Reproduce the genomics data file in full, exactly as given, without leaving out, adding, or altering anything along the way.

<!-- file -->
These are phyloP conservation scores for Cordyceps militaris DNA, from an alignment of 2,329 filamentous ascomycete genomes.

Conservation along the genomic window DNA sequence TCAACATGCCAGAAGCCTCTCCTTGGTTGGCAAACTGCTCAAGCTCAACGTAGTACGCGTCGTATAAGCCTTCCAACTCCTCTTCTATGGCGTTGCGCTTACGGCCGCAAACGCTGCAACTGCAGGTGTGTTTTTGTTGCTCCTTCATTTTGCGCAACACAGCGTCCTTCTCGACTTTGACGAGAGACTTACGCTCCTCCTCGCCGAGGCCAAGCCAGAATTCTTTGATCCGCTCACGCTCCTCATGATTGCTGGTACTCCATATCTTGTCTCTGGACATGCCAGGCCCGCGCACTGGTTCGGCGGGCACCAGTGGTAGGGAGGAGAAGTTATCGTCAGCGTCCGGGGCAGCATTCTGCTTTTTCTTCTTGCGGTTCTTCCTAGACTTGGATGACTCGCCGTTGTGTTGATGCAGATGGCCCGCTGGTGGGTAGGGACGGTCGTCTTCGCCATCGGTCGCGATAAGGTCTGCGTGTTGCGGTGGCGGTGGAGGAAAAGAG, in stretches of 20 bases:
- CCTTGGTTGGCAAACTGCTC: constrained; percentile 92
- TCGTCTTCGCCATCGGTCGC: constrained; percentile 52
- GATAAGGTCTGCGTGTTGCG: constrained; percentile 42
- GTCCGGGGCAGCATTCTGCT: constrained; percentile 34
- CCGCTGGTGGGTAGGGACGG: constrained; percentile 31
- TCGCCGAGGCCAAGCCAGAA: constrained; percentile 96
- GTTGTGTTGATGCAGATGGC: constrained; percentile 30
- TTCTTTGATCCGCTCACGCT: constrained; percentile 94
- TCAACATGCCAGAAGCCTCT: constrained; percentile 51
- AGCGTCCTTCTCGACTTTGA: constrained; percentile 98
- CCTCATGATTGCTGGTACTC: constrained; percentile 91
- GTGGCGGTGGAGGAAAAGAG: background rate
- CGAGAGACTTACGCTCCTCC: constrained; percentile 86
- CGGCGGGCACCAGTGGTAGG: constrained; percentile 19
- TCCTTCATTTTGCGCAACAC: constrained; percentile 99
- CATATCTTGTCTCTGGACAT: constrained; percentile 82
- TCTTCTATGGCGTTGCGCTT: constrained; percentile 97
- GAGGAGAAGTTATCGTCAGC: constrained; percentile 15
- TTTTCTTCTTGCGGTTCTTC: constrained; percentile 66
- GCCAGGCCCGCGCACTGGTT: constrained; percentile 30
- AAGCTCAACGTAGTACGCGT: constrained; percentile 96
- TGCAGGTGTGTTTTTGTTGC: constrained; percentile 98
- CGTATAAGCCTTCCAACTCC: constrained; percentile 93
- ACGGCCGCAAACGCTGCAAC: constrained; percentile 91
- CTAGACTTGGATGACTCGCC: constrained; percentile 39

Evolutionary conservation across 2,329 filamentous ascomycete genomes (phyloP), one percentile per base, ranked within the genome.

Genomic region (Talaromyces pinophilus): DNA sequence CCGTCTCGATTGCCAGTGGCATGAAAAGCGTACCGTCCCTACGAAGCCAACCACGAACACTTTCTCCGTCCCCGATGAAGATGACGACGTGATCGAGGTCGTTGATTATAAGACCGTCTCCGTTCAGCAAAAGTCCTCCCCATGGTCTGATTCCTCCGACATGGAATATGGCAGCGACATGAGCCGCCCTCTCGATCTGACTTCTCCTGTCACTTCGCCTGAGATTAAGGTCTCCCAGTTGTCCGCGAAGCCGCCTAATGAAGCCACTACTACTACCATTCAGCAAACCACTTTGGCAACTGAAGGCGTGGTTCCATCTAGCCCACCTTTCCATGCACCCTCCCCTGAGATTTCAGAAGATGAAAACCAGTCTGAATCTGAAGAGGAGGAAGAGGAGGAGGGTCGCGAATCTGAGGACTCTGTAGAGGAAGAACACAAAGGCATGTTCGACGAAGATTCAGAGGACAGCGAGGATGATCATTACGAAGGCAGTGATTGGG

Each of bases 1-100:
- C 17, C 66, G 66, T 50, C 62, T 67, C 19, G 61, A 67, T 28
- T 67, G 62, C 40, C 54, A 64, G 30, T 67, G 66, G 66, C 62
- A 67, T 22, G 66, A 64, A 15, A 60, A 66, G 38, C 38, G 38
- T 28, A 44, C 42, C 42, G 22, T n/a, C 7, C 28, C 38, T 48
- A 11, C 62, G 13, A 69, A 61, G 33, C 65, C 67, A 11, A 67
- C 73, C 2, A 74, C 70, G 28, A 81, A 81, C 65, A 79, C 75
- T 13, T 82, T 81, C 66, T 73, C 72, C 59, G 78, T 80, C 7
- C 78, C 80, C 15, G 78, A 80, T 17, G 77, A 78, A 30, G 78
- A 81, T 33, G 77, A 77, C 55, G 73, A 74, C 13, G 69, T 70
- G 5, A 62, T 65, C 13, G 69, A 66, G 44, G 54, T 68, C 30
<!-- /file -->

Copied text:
These are phyloP conservation scores for Cordyceps militaris DNA, from an alignment of 2,329 filamentous ascomycete genomes.

Conservation along the genomic window DNA sequence TCAACATGCCAGAAGCCTCTCCTTGGTTGGCAAACTGCTCAAGCTCAACGTAGTACGCGTCGTATAAGCCTTCCAACTCCTCTTCTATGGCGTTGCGCTTACGGCCGCAAACGCTGCAACTGCAGGTGTGTTTTTGTTGCTCCTTCATTTTGCGCAACACAGCGTCCTTCTCGACTTTGACGAGAGACTTACGCTCCTCCTCGCCGAGGCCAAGCCAGAATTCTTTGATCCGCTCACGCTCCTCATGATTGCTGGTACTCCATATCTTGTCTCTGGACATGCCAGGCCCGCGCACTGGTTCGGCGGGCACCAGTGGTAGGGAGGAGAAGTTATCGTCAGCGTCCGGGGCAGCATTCTGCTTTTTCTTCTTGCGGTTCTTCCTAGACTTGGATGACTCGCCGTTGTGTTGATGCAGATGGCCCGCTGGTGGGTAGGGACGGTCGTCTTCGCCATCGGTCGCGATAAGGTCTGCGTGTTGCGGTGGCGGTGGAGGAAAAGAG, in stretches of 20 bases:
- CCTTGGTTGGCAAACTGCTC: constrained; percentile 92
- TCGTCTTCGCCATCGGTCGC: constrained; percentile 52
- GATAAGGTCTGCGTGTTGCG: constrained; percentile 42
- GTCCGGGGCAGCATTCTGCT: constrained; percentile 34
- CCGCTGGTGGGTAGGGACGG: constrained; percentile 31
- TCGCCGAGGCCAAGCCAGAA: constrained; percentile 96
- GTTGTGTTGATGCAGATGGC: constrained; percentile 30
- TTCTTTGATCCGCTCACGCT: constrained; percentile 94
- TCAACATGCCAGAAGCCTCT: constrained; percentile 51
- AGCGTCCTTCTCGACTTTGA: constrained; percentile 98
- CCTCATGATTGCTGGTACTC: constrained; percentile 91
- GTGGCGGTGGAGGAAAAGAG: background rate
- CGAGAGACTTACGCTCCTCC: constrained; percentile 86
- CGGCGGGCACCAGTGGTAGG: constrained; percentile 19
- TCCTTCATTTTGCGCAACAC: constrained; percentile 99
- CATATCTTGTCTCTGGACAT: constrained; percentile 82
- TCTTCTATGGCGTTGCGCTT: constrained; percentile 97
- GAGGAGAAGTTATCGTCAGC: constrained; percentile 15
- TTTTCTTCTTGCGGTTCTTC: constrained; percentile 66
- GCCAGGCCCGCGCACTGGTT: constrained; percentile 30
- AAGCTCAACGTAGTACGCGT: constrained; percentile 96
- TGCAGGTGTGTTTTTGTTGC: constrained; percentile 98
- CGTATAAGCCTTCCAACTCC: constrained; percentile 93
- ACGGCCGCAAACGCTGCAAC: constrained; percentile 91
- CTAGACTTGGATGACTCGCC: constrained; percentile 39

Evolutionary conservation across 2,329 filamentous ascomycete genomes (phyloP), one percentile per base, ranked within the genome.

Genomic region (Talaromyces pinophilus): DNA sequence CCGTCTCGATTGCCAGTGGCATGAAAAGCGTACCGTCCCTACGAAGCCAACCACGAACACTTTCTCCGTCCCCGATGAAGATGACGACGTGATCGAGGTCGTTGATTATAAGACCGTCTCCGTTCAGCAAAAGTCCTCCCCATGGTCTGATTCCTCCGACATGGAATATGGCAGCGACATGAGCCGCCCTCTCGATCTGACTTCTCCTGTCACTTCGCCTGAGATTAAGGTCTCCCAGTTGTCCGCGAAGCCGCCTAATGAAGCCACTACTACTACCATTCAGCAAACCACTTTGGCAACTGAAGGCGTGGTTCCATCTAGCCCACCTTTCCATGCACCCTCCCCTGAGATTTCAGAAGATGAAAACCAGTCTGAATCTGAAGAGGAGGAAGAGGAGGAGGGTCGCGAATCTGAGGACTCTGTAGAGGAAGAACACAAAGGCATGTTCGACGAAGATTCAGAGGACAGCGAGGATGATCATTACGAAGGCAGTGATTGGG

Each of bases 1-100:
- C 17, C 66, G 66, T 50, C 62, T 67, C 19, G 61, A 67, T 28
- T 67, G 62, C 40, C 54, A 64, G 30, T 67, G 66, G 66, C 62
- A 67, T 22, G 66, A 64, A 15, A 60, A 66, G 38, C 38, G 38
- T 28, A 44, C 42, C 42, G 22, T n/a, C 7, C 28, C 38, T 48
- A 11, C 62, G 13, A 69, A 61, G 33, C 65, C 67, A 11, A 67
- C 73, C 2, A 74, C 70, G 28, A 81, A 81, C 65, A 79, C 75
- T 13, T 82, T 81, C 66, T 73, C 72, C 59, G 78, T 80, C 7
- C 78, C 80, C 15, G 78, A 80, T 17, G 77, A 78, A 30, G 78
- A 81, T 33, G 77, A 77, C 55, G 73, A 74, C 13, G 69, T 70
- G 5, A 62, T 65, C 13, G 69, A 66, G 44, G 54, T 68, C 30